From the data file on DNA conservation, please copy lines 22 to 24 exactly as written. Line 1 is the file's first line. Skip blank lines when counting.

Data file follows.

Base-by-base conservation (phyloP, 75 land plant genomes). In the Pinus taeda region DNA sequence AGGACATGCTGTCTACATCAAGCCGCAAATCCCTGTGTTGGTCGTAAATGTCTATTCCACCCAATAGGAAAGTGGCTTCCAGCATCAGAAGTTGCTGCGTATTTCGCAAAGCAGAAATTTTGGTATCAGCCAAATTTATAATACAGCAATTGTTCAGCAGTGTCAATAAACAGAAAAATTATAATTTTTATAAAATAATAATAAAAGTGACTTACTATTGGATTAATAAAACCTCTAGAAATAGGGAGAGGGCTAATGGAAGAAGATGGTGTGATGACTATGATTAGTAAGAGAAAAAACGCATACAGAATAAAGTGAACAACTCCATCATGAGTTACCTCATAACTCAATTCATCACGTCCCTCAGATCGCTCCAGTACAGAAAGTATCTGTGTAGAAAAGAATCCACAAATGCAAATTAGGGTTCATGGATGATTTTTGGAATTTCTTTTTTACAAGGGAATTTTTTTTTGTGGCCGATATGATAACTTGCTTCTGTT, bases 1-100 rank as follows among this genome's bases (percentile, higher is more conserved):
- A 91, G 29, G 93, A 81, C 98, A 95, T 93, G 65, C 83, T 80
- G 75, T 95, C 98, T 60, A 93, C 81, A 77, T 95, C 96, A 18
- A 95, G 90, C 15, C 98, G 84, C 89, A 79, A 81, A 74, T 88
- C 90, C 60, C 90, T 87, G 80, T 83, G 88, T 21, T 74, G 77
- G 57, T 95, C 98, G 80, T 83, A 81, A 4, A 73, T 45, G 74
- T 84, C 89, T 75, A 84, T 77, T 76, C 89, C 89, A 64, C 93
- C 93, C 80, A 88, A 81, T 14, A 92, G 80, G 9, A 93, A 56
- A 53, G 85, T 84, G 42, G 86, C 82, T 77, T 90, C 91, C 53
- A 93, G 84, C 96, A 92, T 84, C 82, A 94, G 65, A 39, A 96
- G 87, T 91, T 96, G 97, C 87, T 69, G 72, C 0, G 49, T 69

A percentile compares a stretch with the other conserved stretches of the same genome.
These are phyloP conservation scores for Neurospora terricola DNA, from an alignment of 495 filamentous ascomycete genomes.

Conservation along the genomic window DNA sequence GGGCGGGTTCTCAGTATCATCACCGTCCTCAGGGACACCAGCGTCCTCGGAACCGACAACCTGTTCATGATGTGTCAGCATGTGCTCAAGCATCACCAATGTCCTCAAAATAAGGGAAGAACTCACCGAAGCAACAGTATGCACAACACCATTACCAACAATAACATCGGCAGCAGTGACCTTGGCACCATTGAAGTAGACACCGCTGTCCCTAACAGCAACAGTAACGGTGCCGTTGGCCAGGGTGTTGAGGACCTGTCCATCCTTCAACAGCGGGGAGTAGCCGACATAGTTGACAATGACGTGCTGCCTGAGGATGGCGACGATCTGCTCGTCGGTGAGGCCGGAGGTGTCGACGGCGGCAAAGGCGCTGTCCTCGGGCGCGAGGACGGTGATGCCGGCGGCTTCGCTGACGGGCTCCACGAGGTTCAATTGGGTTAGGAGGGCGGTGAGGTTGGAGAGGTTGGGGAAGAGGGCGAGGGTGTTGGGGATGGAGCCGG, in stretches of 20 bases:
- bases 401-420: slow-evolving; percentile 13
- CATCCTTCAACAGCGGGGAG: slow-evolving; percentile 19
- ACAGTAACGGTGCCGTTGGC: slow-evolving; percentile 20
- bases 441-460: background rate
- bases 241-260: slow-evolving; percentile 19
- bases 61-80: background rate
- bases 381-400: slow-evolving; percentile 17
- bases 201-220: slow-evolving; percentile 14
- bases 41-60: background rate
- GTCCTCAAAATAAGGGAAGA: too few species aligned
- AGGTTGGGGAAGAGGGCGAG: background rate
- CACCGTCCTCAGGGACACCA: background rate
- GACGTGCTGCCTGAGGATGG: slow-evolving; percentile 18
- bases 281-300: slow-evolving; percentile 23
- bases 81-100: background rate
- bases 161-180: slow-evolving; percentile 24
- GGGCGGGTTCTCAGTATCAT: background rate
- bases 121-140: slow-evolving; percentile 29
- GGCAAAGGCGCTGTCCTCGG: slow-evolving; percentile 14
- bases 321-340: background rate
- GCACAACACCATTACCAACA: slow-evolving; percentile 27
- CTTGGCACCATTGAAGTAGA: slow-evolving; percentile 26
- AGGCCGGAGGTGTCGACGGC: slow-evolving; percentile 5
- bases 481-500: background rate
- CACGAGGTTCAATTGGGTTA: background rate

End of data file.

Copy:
- bases 201-220: slow-evolving; percentile 14
- bases 41-60: background rate
- GTCCTCAAAATAAGGGAAGA: too few species aligned